Your tendency to form citizen committees or advisory boards has been noted and I found some examples myself, a committee on littering and another on speeding. Would you continue that practice as a county commissioner and how could such groups be effective at the county level?

Partnering with members of the community is vital for many reasons. First and foremost it allows government to benefit from the expertise and energy of residents at NO cost! Second, it increases resident understanding and faith in their government because their involvement helps them to better understand and appreciate the legislative processes. Finally, the actions of the committees I advocated for allowed our Township and school district to receive services and benefits that would not have been affordable if it had to be paid for with taxpayer dollars. I will continue this partnering and believe it may be the hallmark of my tenure as a Commissioner as there is a wealth of expertise in Bucks County and many are champing at the bit to volunteer their services.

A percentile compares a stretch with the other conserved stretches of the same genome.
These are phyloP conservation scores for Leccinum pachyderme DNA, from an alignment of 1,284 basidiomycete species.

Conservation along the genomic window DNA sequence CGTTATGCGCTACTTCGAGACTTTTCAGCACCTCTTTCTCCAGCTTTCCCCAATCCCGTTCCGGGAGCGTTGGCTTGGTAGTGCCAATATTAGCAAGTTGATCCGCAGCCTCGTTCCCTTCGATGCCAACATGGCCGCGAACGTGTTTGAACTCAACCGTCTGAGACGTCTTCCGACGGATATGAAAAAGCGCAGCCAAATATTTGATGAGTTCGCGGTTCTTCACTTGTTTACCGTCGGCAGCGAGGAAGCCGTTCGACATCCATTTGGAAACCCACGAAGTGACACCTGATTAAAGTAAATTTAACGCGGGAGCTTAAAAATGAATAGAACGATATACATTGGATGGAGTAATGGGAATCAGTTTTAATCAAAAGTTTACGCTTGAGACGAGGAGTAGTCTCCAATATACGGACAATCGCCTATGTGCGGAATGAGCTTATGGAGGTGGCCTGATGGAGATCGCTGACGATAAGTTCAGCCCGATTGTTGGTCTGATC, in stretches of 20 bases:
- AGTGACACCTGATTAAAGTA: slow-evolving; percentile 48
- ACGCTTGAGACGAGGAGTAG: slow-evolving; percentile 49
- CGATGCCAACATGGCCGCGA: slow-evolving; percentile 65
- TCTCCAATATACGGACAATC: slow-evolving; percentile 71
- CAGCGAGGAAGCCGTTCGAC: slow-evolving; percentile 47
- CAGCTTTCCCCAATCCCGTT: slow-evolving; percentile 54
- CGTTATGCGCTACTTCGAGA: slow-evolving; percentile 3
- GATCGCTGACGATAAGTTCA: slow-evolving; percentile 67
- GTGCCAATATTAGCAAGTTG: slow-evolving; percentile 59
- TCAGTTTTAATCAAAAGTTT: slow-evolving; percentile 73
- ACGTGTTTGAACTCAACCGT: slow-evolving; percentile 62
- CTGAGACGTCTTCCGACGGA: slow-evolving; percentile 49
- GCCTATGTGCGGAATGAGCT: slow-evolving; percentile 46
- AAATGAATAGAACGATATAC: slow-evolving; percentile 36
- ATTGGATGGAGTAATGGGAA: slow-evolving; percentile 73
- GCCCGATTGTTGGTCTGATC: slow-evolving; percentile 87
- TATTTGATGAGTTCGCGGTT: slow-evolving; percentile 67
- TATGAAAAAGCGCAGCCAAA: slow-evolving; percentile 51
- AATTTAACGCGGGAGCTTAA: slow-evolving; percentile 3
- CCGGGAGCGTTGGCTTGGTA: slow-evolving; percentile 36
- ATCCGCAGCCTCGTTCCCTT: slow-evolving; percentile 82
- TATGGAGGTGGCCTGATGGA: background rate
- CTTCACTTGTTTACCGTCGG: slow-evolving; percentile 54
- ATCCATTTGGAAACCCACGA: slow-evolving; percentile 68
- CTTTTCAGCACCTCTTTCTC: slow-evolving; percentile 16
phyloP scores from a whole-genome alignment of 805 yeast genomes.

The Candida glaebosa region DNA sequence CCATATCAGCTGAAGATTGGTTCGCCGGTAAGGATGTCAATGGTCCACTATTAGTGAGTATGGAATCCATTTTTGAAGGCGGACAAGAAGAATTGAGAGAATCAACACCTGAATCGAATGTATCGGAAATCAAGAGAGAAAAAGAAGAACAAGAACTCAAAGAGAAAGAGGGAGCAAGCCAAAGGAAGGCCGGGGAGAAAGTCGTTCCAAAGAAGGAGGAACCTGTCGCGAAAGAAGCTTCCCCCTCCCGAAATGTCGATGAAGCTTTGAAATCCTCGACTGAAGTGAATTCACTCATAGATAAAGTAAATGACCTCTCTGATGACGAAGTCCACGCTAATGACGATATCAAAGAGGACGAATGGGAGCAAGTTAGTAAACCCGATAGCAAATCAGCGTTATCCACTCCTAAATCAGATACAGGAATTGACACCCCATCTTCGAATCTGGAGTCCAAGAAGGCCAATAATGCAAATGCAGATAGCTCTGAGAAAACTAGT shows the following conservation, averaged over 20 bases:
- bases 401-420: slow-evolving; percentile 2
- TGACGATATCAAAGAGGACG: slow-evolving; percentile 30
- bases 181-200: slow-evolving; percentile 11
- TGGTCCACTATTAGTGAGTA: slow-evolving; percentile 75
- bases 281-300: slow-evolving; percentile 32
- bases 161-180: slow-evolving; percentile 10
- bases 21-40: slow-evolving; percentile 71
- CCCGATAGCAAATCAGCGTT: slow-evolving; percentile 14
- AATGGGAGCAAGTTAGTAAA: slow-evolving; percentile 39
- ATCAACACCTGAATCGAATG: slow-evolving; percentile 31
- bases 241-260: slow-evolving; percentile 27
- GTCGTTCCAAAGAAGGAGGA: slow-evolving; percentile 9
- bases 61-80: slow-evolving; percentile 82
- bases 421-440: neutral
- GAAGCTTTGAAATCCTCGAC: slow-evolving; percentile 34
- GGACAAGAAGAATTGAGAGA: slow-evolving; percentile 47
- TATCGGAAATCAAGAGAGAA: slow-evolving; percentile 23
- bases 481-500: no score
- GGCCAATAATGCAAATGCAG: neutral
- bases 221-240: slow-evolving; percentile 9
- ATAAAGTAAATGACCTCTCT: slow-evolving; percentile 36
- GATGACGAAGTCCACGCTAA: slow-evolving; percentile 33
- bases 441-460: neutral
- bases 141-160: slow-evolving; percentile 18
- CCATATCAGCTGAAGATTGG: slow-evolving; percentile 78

What is your view of joint zoning ordinances across municipalities and townships? In 2003 you spoke in favor of it. Is that something you think the county could encourage, provided you still like the idea? (Source: “Uniting to fight suburban sprawl,” by Ben Finley, Bucks County Courier Time 9/26/03)